Reynolds familiar with Floyd Landis' plight
Few people have more of a personal perspective on Floyd Landis' high-profile, expensive, draining doping case than retired track star Butch Reynolds.
Reynolds set a world record in the 400 meters in 1988 that would stand for 11 years. He won a silver medal in that event and a relay gold at the Seoul Olympics. But his career and personal life collapsed after a positive steroid test in 1990. He was suspended from competition and lost everything -- "my marriage, my house, my mother's house, my cars, my endorsements," said Reynolds, 42, now in his third year as a speed coordinator for the football team at his alma mater, Ohio State University.
"It was either fight or die, and you're going to die regardless of whether you fight or not," he said this week. "I did my best."
Reynolds eventually was vindicated by a federal judge who agreed with his contention that his test was botched by a now-defunct French laboratory. Evidence strongly suggested Reynolds' sample had been inadvertently switched with that of another athlete.
But in those days, sanctioning was much more of a free-for-all, with individual sports bodies calling the shots. International track officials tried to ban Reynolds, and he fought them all the way to the U.S. Supreme Court -- twice.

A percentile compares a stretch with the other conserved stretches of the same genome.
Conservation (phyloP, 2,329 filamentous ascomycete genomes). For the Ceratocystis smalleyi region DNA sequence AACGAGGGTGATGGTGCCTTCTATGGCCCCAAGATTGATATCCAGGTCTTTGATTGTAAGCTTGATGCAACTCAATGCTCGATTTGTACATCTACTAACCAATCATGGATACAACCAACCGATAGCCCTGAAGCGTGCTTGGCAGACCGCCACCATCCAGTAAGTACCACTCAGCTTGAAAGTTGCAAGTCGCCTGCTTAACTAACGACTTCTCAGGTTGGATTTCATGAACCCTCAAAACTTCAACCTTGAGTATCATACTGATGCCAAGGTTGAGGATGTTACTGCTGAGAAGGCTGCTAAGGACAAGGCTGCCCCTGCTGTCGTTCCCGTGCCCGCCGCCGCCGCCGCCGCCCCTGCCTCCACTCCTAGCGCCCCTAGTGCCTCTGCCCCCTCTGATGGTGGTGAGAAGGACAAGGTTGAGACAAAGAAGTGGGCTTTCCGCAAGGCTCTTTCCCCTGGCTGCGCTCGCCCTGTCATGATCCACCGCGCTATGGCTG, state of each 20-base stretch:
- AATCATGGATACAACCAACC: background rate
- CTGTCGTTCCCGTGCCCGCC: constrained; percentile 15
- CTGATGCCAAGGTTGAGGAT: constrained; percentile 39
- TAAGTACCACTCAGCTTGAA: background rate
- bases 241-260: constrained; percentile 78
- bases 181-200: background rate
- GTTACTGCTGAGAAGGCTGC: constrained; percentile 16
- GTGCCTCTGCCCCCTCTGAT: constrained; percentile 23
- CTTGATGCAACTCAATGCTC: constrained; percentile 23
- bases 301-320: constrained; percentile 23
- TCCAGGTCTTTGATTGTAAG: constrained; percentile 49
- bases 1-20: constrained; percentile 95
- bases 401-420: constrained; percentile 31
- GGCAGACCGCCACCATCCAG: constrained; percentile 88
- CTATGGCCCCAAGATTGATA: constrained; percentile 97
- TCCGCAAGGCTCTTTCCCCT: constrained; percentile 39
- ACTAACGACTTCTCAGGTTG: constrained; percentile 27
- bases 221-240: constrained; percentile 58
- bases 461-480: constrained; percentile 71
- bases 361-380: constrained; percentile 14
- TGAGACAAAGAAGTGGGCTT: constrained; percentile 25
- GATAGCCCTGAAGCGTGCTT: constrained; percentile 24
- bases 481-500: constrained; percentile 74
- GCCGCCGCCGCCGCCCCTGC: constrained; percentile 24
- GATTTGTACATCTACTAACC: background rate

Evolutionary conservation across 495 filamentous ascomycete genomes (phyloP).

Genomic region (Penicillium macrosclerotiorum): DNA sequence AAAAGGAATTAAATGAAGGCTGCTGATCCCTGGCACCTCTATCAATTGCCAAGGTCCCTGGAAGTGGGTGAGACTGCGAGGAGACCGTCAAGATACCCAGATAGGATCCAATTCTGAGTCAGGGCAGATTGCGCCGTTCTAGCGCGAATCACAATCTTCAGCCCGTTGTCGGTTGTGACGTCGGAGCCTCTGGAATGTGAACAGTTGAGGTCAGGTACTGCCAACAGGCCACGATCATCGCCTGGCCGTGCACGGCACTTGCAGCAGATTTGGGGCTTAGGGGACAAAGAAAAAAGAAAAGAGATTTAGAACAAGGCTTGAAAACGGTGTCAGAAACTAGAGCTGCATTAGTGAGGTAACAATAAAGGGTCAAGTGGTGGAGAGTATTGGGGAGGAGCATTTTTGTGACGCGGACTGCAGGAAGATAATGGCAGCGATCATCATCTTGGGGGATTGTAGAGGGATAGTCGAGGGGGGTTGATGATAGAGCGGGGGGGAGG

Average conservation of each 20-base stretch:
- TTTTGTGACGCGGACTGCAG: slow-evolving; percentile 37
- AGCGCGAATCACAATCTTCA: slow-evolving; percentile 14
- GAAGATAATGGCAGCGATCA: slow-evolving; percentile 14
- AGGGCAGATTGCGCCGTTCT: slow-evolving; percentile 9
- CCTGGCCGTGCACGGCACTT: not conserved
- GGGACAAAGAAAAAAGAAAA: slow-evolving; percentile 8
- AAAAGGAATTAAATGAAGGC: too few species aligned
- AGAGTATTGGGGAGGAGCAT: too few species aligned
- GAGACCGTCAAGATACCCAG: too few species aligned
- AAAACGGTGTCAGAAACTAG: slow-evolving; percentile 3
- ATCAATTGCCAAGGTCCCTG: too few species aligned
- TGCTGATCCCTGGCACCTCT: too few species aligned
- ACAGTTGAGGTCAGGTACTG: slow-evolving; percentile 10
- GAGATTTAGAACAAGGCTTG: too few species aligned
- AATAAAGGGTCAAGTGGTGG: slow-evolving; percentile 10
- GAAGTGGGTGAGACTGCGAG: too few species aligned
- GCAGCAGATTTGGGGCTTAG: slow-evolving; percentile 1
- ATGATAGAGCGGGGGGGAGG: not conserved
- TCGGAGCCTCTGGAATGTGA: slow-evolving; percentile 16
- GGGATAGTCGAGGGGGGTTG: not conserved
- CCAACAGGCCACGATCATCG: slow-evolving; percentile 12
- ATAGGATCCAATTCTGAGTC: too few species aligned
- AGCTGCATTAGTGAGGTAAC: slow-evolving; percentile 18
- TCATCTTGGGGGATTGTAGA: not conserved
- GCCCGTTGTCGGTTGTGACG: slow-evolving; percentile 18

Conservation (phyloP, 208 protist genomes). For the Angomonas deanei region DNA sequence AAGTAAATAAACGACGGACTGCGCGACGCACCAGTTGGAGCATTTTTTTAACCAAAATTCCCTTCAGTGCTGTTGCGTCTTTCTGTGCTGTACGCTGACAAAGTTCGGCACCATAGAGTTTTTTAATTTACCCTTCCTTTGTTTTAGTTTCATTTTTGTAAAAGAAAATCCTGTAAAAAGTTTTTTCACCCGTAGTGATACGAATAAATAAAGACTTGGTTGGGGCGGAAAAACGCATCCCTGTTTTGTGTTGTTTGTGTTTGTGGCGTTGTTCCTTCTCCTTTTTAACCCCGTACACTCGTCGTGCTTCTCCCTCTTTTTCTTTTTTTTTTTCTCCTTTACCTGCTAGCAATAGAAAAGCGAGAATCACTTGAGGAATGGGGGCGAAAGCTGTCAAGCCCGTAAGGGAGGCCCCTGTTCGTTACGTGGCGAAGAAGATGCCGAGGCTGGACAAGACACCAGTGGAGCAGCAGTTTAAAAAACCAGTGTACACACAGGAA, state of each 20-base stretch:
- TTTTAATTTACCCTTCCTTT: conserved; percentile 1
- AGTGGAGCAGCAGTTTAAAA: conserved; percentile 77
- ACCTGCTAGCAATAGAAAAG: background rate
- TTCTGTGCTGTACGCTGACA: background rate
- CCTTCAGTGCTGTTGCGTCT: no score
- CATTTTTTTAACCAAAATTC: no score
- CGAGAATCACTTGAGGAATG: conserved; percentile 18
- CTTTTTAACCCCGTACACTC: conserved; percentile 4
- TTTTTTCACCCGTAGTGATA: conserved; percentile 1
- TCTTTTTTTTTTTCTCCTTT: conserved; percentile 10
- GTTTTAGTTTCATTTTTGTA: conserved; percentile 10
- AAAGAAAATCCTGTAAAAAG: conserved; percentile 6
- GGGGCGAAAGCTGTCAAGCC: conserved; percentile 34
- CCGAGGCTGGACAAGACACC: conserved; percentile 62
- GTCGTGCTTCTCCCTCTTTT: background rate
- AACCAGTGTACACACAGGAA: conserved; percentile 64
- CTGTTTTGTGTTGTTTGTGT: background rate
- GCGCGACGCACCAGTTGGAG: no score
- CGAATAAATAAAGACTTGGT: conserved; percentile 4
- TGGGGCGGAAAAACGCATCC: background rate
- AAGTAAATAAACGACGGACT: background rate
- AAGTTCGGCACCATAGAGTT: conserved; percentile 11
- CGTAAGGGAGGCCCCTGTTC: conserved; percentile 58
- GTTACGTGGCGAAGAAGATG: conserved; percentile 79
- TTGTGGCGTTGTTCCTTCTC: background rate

He won an appeal and earned the right to run in the 1992 U.S. Olympic Trials. He was unsuccessful in his attempt to collect $27.3 million awarded to him in compensatory and punitive damages by the lower court and never saw a penny of it.
Although Reynolds eventually returned to competition at the highest level in the 1996 Olympics, he'd lost a crucial step on the track and a huge chunk of his prime years. He battled depression, got divorced, declared bankruptcy. He still has occasional panic attacks. He still thinks about a rivalry with quintuple Olympic gold medalist Michael Johnson that never fully played out.
"I could have been all over him if they'd let me alone," Reynolds said.
Reynolds said it took him more than 10 years to turn an emotional corner.
"It was when I met my second wife," Reynolds said. "She said, 'Man, you've got to let it go.'"
He took Stephanie's straightforward counsel to heart and rededicated himself to his foundation for underprivileged Akron kids.
"I give them my passion," Reynolds said. "I try to get them to put all their anger and frustration into getting over their hurdles. I tell them that life is not always fair, but God may give you something better if you get over that hurdle."
Reynolds said he thinks sponsors reserve judgment and don't cut accused athletes loose as quickly these days. He hopes his case serves as a perpetual reminder that things sometimes do go awry in the testing process.
As for Landis, Reynolds said, "If you know you're telling the truth, go through the process you have to go through. Maybe you had to go through this to get kids on bikes to help with the obesity problem. I would tell him to have faith, to stay strong and to believe in a higher power.
"That's the only thing that got me through it."
Bonnie DeSimone is a frequent contributor to ESPN.com.
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THE LANDIS HEARING
The U.S. Anti-Doping Agency presented its case against Tour de France winner Floyd Landis over nine days in Monday. Bonnie D. Ford gives you the ins and outs of the arbitration hearing.
• What it all means
CAST OF CHARACTERS
• Who was there, what roles they played
THE CASE VS. LANDIS
• Breaking down the doping tests
AN ATHLETE'S STORY
• Former track star Butch Reynolds knows Landis' plight